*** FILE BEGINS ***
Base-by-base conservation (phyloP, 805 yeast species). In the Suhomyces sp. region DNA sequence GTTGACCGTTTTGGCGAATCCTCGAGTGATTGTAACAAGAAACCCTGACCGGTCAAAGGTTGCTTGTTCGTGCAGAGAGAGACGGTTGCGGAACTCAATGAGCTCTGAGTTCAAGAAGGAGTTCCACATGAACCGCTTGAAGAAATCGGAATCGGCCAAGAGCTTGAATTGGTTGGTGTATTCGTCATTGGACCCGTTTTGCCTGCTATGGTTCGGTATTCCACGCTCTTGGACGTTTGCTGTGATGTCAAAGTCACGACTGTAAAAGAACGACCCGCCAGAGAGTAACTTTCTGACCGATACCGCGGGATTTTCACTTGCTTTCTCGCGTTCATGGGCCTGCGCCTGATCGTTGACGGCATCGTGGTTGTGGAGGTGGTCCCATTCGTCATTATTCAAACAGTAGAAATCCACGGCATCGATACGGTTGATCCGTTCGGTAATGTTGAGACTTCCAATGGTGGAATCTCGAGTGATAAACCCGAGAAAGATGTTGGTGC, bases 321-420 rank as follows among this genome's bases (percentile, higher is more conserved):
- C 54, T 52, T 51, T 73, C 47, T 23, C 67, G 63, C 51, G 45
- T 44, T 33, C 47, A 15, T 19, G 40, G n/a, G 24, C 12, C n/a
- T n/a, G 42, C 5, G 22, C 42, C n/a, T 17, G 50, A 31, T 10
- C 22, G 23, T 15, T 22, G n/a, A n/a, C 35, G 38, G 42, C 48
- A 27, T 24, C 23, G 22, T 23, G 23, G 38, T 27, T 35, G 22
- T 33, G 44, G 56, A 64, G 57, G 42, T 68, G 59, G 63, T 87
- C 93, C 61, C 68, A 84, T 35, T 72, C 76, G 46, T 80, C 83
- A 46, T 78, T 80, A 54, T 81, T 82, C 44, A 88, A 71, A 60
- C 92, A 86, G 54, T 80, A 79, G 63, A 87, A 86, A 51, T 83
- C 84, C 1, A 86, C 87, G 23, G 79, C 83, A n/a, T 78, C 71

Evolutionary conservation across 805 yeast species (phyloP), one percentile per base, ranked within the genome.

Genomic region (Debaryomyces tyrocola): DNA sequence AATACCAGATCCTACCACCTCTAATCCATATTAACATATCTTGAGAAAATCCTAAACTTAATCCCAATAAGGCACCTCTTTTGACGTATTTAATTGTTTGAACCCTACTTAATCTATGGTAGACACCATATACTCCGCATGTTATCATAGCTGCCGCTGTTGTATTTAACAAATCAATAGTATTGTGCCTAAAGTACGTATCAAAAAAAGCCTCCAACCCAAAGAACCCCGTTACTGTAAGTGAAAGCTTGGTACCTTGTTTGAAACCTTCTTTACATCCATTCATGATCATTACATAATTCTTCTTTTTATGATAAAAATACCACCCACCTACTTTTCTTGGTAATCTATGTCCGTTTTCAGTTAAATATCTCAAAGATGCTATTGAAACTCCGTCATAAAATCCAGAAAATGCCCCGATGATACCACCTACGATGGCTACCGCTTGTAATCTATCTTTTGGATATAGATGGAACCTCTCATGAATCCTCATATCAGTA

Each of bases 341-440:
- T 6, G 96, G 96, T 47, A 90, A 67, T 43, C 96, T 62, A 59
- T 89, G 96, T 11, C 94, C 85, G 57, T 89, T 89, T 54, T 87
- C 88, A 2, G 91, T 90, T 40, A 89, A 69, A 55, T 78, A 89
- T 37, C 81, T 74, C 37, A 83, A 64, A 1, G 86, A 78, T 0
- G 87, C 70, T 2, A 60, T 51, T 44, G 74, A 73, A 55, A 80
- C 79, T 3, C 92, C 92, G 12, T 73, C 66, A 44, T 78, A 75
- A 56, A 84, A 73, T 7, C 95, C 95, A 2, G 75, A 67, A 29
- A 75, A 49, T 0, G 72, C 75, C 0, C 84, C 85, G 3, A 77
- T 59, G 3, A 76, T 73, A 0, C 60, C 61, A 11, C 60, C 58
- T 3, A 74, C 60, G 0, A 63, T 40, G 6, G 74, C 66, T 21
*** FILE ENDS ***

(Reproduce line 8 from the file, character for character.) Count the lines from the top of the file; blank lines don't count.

- C 93, C 61, C 68, A 84, T 35, T 72, C 76, G 46, T 80, C 83